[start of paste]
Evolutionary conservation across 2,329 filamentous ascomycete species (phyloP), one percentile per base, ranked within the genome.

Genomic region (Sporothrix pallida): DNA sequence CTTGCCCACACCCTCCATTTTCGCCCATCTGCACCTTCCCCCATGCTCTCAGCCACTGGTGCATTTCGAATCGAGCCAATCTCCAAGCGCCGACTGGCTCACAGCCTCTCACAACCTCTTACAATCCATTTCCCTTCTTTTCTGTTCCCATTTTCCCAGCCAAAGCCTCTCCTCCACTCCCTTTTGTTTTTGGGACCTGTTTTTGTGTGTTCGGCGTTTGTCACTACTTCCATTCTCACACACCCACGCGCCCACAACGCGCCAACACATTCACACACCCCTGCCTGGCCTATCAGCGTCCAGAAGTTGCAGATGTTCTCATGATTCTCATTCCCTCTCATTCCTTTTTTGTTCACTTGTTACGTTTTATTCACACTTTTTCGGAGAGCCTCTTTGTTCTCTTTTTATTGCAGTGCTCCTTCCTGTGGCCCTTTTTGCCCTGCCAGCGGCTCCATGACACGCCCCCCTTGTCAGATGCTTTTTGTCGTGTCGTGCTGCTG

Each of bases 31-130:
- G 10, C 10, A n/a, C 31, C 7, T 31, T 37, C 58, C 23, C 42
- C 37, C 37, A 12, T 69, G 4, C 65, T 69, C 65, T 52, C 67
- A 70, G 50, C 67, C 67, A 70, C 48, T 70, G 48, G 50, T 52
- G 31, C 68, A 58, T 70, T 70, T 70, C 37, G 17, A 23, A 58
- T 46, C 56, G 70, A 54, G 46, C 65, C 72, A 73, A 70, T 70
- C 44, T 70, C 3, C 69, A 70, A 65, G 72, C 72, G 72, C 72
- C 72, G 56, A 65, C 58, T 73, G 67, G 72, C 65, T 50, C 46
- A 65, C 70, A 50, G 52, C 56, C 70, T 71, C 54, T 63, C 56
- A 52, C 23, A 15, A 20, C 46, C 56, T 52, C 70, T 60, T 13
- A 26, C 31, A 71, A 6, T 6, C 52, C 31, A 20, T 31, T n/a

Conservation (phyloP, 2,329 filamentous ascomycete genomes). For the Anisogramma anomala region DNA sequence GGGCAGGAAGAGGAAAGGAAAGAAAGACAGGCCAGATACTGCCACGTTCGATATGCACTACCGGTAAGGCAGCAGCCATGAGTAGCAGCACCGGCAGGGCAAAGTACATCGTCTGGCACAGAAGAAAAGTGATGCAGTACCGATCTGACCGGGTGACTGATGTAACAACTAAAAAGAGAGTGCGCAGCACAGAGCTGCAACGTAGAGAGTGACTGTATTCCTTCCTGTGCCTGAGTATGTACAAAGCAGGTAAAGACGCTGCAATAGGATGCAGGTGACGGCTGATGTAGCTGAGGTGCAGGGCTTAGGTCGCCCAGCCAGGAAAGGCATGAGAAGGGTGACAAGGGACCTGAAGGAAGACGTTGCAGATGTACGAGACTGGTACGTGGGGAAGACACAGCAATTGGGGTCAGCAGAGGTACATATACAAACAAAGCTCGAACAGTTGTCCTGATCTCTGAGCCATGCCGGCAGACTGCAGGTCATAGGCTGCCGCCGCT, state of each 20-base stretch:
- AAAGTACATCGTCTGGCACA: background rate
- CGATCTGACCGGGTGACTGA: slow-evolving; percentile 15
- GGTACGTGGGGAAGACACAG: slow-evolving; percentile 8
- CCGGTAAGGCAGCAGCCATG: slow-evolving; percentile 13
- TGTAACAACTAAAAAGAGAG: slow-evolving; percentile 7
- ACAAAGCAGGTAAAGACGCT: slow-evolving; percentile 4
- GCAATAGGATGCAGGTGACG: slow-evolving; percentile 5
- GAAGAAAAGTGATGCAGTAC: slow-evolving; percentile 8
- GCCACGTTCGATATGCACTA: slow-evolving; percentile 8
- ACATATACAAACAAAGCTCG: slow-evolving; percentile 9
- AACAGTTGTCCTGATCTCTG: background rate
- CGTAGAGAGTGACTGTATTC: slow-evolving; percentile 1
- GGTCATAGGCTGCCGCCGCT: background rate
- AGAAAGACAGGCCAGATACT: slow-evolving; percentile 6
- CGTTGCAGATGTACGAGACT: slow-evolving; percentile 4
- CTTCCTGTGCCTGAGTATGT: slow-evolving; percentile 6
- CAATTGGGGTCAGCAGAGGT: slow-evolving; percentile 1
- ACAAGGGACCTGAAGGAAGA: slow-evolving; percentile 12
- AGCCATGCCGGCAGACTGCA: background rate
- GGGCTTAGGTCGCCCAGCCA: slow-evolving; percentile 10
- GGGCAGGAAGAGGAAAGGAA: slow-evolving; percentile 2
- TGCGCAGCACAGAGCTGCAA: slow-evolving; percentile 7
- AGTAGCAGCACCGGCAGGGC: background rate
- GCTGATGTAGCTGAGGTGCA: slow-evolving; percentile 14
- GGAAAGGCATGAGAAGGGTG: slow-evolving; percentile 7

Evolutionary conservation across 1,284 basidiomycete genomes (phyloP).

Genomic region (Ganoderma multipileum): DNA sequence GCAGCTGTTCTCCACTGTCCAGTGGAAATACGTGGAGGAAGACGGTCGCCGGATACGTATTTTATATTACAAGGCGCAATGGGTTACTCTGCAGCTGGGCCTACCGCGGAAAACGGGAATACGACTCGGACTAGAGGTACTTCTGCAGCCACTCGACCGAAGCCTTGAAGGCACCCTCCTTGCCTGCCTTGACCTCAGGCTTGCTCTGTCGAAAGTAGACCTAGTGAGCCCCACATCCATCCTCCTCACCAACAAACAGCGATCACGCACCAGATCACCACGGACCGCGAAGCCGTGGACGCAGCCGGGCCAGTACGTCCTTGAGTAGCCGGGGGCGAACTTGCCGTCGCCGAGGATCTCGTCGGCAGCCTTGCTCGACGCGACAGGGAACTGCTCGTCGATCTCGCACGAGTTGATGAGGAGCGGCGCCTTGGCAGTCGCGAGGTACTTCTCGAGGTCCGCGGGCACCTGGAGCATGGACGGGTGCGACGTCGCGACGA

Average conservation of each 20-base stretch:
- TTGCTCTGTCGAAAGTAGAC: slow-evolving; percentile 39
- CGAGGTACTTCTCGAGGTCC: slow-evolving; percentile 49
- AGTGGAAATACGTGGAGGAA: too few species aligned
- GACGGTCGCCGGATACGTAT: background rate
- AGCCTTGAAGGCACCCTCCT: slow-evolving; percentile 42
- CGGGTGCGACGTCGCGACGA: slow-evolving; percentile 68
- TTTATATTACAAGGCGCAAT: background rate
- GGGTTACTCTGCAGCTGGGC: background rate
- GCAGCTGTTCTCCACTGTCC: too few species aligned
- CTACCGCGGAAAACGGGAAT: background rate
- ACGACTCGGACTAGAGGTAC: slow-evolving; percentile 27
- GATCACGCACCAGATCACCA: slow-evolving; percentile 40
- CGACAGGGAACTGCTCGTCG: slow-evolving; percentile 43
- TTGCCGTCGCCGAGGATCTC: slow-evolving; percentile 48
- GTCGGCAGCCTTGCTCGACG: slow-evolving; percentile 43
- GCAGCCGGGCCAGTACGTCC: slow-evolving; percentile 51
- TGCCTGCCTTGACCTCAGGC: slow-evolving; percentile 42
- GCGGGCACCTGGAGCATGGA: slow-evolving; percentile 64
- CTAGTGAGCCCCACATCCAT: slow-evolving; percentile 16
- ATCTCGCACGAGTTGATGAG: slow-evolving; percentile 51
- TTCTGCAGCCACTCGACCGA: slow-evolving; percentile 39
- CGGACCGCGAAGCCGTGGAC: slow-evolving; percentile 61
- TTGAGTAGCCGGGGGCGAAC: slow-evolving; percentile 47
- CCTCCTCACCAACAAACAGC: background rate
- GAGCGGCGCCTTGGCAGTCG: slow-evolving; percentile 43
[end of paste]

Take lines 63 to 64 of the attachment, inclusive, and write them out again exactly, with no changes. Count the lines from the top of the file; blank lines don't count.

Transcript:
- TTCTGCAGCCACTCGACCGA: slow-evolving; percentile 39
- CGGACCGCGAAGCCGTGGAC: slow-evolving; percentile 61